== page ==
Trying different typefaces to create the desired effect.
Testing ideas for the layout design.

Reflection on the week

Updated poster design.

After seeing the short video on the Ideas Wall that Lorri Trewhella had made to highlight the issue of beach litter in her local area, it occurred to me that one simple way to encourage people to engage with the issue of littering is to create a hashtag, so that individuals can share content and to invite conversations on this topic on social media. As a result I have subsequently added a relevant one to my poster design for Galashiels, which could be used across different platforms like Twitter, Instagram and Facebook.

In terms of the design, I felt it was important to keep things simple and use an eye-catching visual style to hopefully stop people in their tracks. I also wanted to create something that could work both in print as a straightforward printed poster but which could easily be adapted for use on social media to increase exposure. If I do print the poster, I would look at ways of doing this with careful consideration, so that I don’t add to the littering problem – I would investigate eco-friendly inks (possibly Risograph printing might be a viable, low-cost option) and aim to use paper that is responsibly sourced too.

This week’s Ideas Wall saw everyone cover quite a wide range of issues – but it was also interesting to observe that there were several themes that came up repeatedly, such as the environment, pollution, housing and health.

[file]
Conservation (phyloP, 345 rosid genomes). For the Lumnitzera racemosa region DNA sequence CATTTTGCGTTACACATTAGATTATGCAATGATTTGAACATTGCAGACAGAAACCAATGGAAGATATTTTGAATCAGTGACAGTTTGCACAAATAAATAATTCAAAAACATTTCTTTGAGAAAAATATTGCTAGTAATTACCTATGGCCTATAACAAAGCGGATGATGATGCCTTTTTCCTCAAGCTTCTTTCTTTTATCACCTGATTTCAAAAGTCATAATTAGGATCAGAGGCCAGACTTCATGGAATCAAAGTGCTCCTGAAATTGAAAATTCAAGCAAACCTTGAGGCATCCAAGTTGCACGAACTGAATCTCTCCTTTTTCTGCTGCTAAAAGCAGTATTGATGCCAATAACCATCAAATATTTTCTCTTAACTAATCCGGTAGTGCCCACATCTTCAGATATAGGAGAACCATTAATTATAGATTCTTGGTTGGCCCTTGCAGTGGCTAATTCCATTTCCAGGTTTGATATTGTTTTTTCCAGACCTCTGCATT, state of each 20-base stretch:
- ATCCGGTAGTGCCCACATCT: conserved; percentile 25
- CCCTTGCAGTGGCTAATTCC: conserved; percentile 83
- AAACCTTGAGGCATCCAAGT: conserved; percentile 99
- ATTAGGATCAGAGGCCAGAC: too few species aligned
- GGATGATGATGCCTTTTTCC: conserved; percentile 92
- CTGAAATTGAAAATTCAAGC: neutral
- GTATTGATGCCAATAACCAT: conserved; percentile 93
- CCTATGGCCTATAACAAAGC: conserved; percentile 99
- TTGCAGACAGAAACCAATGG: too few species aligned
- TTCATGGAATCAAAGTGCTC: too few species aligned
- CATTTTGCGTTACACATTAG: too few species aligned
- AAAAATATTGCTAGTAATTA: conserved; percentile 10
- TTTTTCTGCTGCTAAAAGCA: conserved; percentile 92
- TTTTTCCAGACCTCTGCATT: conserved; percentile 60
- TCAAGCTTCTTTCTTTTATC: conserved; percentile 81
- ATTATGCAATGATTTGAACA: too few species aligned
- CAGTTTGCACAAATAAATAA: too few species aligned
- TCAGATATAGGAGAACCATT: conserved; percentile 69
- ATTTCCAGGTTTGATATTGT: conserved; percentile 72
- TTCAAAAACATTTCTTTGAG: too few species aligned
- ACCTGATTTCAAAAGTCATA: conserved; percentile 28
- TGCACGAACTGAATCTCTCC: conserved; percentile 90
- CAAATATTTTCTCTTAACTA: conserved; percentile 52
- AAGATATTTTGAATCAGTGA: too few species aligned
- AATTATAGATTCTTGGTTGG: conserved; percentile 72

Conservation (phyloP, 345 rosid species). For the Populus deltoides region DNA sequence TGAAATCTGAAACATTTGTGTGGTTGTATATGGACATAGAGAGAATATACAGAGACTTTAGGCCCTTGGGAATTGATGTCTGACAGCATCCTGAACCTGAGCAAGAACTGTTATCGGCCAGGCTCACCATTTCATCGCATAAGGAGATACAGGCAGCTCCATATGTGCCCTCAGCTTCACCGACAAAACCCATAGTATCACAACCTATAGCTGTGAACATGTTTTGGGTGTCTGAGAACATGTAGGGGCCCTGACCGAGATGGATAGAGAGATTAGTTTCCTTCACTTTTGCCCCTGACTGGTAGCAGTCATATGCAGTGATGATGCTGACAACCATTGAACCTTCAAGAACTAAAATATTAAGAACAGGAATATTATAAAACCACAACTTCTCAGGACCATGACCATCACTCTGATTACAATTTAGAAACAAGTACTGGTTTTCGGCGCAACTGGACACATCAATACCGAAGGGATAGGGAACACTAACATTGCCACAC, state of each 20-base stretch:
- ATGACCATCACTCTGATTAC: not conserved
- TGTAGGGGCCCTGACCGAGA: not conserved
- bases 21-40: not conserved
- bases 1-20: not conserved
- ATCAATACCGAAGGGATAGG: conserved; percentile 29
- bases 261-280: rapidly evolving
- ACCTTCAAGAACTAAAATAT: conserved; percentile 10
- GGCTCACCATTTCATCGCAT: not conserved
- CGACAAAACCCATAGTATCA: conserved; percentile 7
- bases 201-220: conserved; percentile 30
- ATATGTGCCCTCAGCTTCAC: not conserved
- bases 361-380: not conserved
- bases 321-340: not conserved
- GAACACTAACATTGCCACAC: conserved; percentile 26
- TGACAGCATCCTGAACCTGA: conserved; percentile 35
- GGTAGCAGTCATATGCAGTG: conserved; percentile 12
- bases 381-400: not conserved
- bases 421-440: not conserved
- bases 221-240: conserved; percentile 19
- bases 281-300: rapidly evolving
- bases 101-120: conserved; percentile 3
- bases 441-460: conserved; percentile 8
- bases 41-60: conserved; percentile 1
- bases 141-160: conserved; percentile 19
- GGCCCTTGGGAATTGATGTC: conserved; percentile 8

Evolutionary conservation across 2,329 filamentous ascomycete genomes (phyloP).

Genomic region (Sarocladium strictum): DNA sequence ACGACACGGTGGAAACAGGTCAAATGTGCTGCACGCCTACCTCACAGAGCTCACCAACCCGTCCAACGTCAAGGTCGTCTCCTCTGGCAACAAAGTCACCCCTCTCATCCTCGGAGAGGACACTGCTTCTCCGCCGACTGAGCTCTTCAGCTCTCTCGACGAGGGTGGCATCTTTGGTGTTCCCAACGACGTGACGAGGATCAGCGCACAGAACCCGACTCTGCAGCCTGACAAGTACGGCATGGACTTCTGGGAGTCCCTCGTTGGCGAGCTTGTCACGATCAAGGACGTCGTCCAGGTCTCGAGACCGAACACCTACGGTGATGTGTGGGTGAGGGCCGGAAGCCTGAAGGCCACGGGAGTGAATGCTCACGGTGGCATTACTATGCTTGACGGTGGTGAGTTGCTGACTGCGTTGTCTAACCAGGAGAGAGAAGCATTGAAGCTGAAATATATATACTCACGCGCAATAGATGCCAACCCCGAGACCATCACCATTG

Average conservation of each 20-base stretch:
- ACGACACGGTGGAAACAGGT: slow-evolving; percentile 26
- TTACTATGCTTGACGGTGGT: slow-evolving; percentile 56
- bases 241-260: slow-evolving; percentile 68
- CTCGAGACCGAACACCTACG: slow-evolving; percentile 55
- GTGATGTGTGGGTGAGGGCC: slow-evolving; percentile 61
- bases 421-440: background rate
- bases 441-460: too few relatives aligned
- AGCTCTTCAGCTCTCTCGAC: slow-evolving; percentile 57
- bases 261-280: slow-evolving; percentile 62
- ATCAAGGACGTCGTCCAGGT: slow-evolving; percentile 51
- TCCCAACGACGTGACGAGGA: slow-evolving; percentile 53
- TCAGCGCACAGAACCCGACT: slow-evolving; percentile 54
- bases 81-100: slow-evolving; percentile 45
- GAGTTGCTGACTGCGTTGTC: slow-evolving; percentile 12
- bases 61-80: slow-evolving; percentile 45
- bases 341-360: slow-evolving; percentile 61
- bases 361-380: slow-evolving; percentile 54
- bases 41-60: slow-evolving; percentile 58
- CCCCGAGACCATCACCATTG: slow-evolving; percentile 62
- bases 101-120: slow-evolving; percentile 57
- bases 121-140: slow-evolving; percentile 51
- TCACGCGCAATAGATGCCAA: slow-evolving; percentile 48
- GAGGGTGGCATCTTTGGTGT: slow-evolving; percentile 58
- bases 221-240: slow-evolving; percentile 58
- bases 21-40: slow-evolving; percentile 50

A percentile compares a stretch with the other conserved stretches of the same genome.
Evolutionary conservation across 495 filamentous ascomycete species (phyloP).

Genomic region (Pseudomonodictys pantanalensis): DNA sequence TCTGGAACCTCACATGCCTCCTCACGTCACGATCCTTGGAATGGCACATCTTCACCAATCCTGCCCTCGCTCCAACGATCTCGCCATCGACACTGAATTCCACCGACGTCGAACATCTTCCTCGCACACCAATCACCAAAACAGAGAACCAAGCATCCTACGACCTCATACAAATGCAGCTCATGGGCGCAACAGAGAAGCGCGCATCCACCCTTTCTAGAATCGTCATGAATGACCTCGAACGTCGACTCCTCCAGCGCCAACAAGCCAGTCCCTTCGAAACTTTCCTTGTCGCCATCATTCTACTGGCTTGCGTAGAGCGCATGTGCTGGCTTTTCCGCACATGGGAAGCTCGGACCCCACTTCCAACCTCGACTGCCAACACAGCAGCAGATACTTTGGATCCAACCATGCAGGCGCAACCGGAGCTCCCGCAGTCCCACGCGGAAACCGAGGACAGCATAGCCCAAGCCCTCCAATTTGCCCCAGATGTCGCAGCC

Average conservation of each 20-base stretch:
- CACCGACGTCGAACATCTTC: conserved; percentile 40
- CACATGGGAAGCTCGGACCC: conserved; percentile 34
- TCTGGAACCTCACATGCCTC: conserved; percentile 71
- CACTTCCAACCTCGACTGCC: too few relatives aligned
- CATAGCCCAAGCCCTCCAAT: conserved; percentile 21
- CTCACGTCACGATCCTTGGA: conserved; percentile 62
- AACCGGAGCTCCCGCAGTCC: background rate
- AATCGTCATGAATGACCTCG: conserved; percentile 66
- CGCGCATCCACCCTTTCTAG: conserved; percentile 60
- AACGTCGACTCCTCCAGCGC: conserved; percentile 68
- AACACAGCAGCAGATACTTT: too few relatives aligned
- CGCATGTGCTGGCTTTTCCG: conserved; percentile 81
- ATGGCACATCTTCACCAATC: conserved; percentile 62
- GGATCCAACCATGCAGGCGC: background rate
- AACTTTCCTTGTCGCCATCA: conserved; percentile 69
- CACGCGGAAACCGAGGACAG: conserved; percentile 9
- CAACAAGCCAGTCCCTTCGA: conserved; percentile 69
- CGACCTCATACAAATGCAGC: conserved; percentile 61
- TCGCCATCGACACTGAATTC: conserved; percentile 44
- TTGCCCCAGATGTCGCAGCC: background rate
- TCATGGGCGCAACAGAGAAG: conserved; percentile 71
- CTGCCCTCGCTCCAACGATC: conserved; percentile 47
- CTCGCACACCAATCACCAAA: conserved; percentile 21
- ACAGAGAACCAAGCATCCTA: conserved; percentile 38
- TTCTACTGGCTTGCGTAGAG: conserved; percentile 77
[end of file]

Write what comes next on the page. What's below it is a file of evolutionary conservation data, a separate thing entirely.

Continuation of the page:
References

CLARKE, Alison J. 2017. Design Anthropology: Object Cultures in Transition [Second edition]. London: Bloomsbury Academic.

Keep Britain Tidy. ‘Dog fouling and the Law.’ Available at https://www.keepbritaintidy.org/faqs/advice/dog-fouling-and-law [accessed 18/04/2021]

Keep Britain Tidy. ‘Litter and the Law.’ https://www.keepbritaintidy.org/faqs/advice/litter-and-law [accessed 18/04/2021]

Keep Scotland Beautiful. Available at https://www.keepscotlandbeautiful.org/ [accessed 17/04/2021]

Reworked. Available at https://www.reworked.com/ [accessed 17/04/2021]

WWF Scotland. Available at https://www.wwf.org.uk/scotland [accessed 16/04/2021]

WWF Scotland. ‘The Great Scottish Canvas.’ Available at https://www.wwf.org.uk/updates/great-scottish-canvas [accessed 16/04/2021]

WYLIE, Kathryn. 2020. ‘McDonald’s reopening leads to increase in litter louts in Galashiels.’ Southern Reporter. Available at https://www.thesouthernreporter.co.uk/news/environment/mcdonalds-reopening-leads-increase-litter-louts-galashiels-2878093#gsc.tab=0 [accessed 17/04/2021]

Zero Waste Scotland. Available at https://www.zerowastescotland.org.uk/ [accessed 17/04/2021]